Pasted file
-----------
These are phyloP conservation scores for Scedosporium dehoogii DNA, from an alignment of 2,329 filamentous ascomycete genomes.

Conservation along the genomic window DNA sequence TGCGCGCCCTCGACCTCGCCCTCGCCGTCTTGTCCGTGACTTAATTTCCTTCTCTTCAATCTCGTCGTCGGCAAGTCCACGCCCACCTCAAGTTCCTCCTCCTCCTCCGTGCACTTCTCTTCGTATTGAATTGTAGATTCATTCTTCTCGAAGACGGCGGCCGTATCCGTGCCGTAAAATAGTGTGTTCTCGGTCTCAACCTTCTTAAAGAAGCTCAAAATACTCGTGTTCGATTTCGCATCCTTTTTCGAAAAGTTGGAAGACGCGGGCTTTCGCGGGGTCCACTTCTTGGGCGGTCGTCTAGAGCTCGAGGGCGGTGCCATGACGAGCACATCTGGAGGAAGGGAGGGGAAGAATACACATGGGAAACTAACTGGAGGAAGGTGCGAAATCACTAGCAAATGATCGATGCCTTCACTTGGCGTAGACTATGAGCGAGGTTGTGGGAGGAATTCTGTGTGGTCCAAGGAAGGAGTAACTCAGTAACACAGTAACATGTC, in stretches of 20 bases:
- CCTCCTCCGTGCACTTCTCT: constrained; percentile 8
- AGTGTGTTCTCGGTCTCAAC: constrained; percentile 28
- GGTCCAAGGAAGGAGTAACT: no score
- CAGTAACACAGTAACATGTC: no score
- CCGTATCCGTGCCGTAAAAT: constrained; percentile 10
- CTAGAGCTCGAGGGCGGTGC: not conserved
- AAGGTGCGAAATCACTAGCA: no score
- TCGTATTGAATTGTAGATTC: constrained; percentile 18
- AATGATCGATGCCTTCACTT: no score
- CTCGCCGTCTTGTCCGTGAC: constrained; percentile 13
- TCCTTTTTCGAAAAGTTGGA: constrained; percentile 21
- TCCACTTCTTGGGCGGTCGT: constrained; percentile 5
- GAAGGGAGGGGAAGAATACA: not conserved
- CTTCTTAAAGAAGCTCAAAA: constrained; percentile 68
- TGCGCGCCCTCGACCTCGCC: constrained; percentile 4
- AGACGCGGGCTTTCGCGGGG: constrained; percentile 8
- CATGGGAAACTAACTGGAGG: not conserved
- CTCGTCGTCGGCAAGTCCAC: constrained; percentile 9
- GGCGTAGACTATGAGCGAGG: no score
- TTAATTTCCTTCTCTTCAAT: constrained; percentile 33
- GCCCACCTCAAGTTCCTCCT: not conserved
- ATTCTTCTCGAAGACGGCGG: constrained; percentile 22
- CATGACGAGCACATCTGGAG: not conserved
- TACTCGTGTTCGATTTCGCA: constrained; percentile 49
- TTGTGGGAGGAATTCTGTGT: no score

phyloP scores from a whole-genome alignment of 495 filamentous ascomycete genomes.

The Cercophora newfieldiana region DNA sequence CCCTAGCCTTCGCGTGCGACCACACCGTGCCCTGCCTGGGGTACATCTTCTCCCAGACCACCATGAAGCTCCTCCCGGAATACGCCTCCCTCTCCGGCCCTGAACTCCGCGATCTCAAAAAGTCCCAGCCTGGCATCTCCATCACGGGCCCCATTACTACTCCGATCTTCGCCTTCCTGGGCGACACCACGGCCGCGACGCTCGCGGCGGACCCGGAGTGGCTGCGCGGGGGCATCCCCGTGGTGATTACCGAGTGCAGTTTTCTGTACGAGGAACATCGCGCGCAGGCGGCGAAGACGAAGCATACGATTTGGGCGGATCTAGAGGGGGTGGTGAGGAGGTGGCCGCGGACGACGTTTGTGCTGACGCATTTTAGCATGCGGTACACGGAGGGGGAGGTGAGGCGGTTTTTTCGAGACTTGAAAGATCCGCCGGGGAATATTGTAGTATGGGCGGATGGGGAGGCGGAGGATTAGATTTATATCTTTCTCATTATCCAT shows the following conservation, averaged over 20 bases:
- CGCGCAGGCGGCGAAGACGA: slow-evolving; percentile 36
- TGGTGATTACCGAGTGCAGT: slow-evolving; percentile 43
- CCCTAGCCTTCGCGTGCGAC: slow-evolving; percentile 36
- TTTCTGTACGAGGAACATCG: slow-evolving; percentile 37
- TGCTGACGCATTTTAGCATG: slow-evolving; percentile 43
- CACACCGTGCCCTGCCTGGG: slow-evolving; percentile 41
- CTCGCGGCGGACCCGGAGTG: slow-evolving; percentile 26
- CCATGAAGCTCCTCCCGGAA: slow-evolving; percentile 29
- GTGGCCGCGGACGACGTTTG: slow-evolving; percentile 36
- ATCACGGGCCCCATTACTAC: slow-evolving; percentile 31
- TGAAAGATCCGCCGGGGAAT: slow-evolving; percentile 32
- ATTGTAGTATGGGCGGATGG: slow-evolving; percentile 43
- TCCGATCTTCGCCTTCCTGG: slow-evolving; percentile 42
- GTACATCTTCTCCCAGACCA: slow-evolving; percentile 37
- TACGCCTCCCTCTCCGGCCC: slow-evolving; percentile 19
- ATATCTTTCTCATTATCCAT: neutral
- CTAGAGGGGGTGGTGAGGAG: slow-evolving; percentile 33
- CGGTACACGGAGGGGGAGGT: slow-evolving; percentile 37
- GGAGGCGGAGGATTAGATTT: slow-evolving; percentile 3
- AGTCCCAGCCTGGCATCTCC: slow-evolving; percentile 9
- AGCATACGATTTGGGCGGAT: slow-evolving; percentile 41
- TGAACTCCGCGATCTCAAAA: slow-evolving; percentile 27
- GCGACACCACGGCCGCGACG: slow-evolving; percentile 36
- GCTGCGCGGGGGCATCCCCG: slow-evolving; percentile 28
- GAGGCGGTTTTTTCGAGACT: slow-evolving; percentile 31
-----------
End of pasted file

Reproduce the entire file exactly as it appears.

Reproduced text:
These are phyloP conservation scores for Scedosporium dehoogii DNA, from an alignment of 2,329 filamentous ascomycete genomes.

Conservation along the genomic window DNA sequence TGCGCGCCCTCGACCTCGCCCTCGCCGTCTTGTCCGTGACTTAATTTCCTTCTCTTCAATCTCGTCGTCGGCAAGTCCACGCCCACCTCAAGTTCCTCCTCCTCCTCCGTGCACTTCTCTTCGTATTGAATTGTAGATTCATTCTTCTCGAAGACGGCGGCCGTATCCGTGCCGTAAAATAGTGTGTTCTCGGTCTCAACCTTCTTAAAGAAGCTCAAAATACTCGTGTTCGATTTCGCATCCTTTTTCGAAAAGTTGGAAGACGCGGGCTTTCGCGGGGTCCACTTCTTGGGCGGTCGTCTAGAGCTCGAGGGCGGTGCCATGACGAGCACATCTGGAGGAAGGGAGGGGAAGAATACACATGGGAAACTAACTGGAGGAAGGTGCGAAATCACTAGCAAATGATCGATGCCTTCACTTGGCGTAGACTATGAGCGAGGTTGTGGGAGGAATTCTGTGTGGTCCAAGGAAGGAGTAACTCAGTAACACAGTAACATGTC, in stretches of 20 bases:
- CCTCCTCCGTGCACTTCTCT: constrained; percentile 8
- AGTGTGTTCTCGGTCTCAAC: constrained; percentile 28
- GGTCCAAGGAAGGAGTAACT: no score
- CAGTAACACAGTAACATGTC: no score
- CCGTATCCGTGCCGTAAAAT: constrained; percentile 10
- CTAGAGCTCGAGGGCGGTGC: not conserved
- AAGGTGCGAAATCACTAGCA: no score
- TCGTATTGAATTGTAGATTC: constrained; percentile 18
- AATGATCGATGCCTTCACTT: no score
- CTCGCCGTCTTGTCCGTGAC: constrained; percentile 13
- TCCTTTTTCGAAAAGTTGGA: constrained; percentile 21
- TCCACTTCTTGGGCGGTCGT: constrained; percentile 5
- GAAGGGAGGGGAAGAATACA: not conserved
- CTTCTTAAAGAAGCTCAAAA: constrained; percentile 68
- TGCGCGCCCTCGACCTCGCC: constrained; percentile 4
- AGACGCGGGCTTTCGCGGGG: constrained; percentile 8
- CATGGGAAACTAACTGGAGG: not conserved
- CTCGTCGTCGGCAAGTCCAC: constrained; percentile 9
- GGCGTAGACTATGAGCGAGG: no score
- TTAATTTCCTTCTCTTCAAT: constrained; percentile 33
- GCCCACCTCAAGTTCCTCCT: not conserved
- ATTCTTCTCGAAGACGGCGG: constrained; percentile 22
- CATGACGAGCACATCTGGAG: not conserved
- TACTCGTGTTCGATTTCGCA: constrained; percentile 49
- TTGTGGGAGGAATTCTGTGT: no score

phyloP scores from a whole-genome alignment of 495 filamentous ascomycete genomes.

The Cercophora newfieldiana region DNA sequence CCCTAGCCTTCGCGTGCGACCACACCGTGCCCTGCCTGGGGTACATCTTCTCCCAGACCACCATGAAGCTCCTCCCGGAATACGCCTCCCTCTCCGGCCCTGAACTCCGCGATCTCAAAAAGTCCCAGCCTGGCATCTCCATCACGGGCCCCATTACTACTCCGATCTTCGCCTTCCTGGGCGACACCACGGCCGCGACGCTCGCGGCGGACCCGGAGTGGCTGCGCGGGGGCATCCCCGTGGTGATTACCGAGTGCAGTTTTCTGTACGAGGAACATCGCGCGCAGGCGGCGAAGACGAAGCATACGATTTGGGCGGATCTAGAGGGGGTGGTGAGGAGGTGGCCGCGGACGACGTTTGTGCTGACGCATTTTAGCATGCGGTACACGGAGGGGGAGGTGAGGCGGTTTTTTCGAGACTTGAAAGATCCGCCGGGGAATATTGTAGTATGGGCGGATGGGGAGGCGGAGGATTAGATTTATATCTTTCTCATTATCCAT shows the following conservation, averaged over 20 bases:
- CGCGCAGGCGGCGAAGACGA: slow-evolving; percentile 36
- TGGTGATTACCGAGTGCAGT: slow-evolving; percentile 43
- CCCTAGCCTTCGCGTGCGAC: slow-evolving; percentile 36
- TTTCTGTACGAGGAACATCG: slow-evolving; percentile 37
- TGCTGACGCATTTTAGCATG: slow-evolving; percentile 43
- CACACCGTGCCCTGCCTGGG: slow-evolving; percentile 41
- CTCGCGGCGGACCCGGAGTG: slow-evolving; percentile 26
- CCATGAAGCTCCTCCCGGAA: slow-evolving; percentile 29
- GTGGCCGCGGACGACGTTTG: slow-evolving; percentile 36
- ATCACGGGCCCCATTACTAC: slow-evolving; percentile 31
- TGAAAGATCCGCCGGGGAAT: slow-evolving; percentile 32
- ATTGTAGTATGGGCGGATGG: slow-evolving; percentile 43
- TCCGATCTTCGCCTTCCTGG: slow-evolving; percentile 42
- GTACATCTTCTCCCAGACCA: slow-evolving; percentile 37
- TACGCCTCCCTCTCCGGCCC: slow-evolving; percentile 19
- ATATCTTTCTCATTATCCAT: neutral
- CTAGAGGGGGTGGTGAGGAG: slow-evolving; percentile 33
- CGGTACACGGAGGGGGAGGT: slow-evolving; percentile 37
- GGAGGCGGAGGATTAGATTT: slow-evolving; percentile 3
- AGTCCCAGCCTGGCATCTCC: slow-evolving; percentile 9
- AGCATACGATTTGGGCGGAT: slow-evolving; percentile 41
- TGAACTCCGCGATCTCAAAA: slow-evolving; percentile 27
- GCGACACCACGGCCGCGACG: slow-evolving; percentile 36
- GCTGCGCGGGGGCATCCCCG: slow-evolving; percentile 28
- GAGGCGGTTTTTTCGAGACT: slow-evolving; percentile 31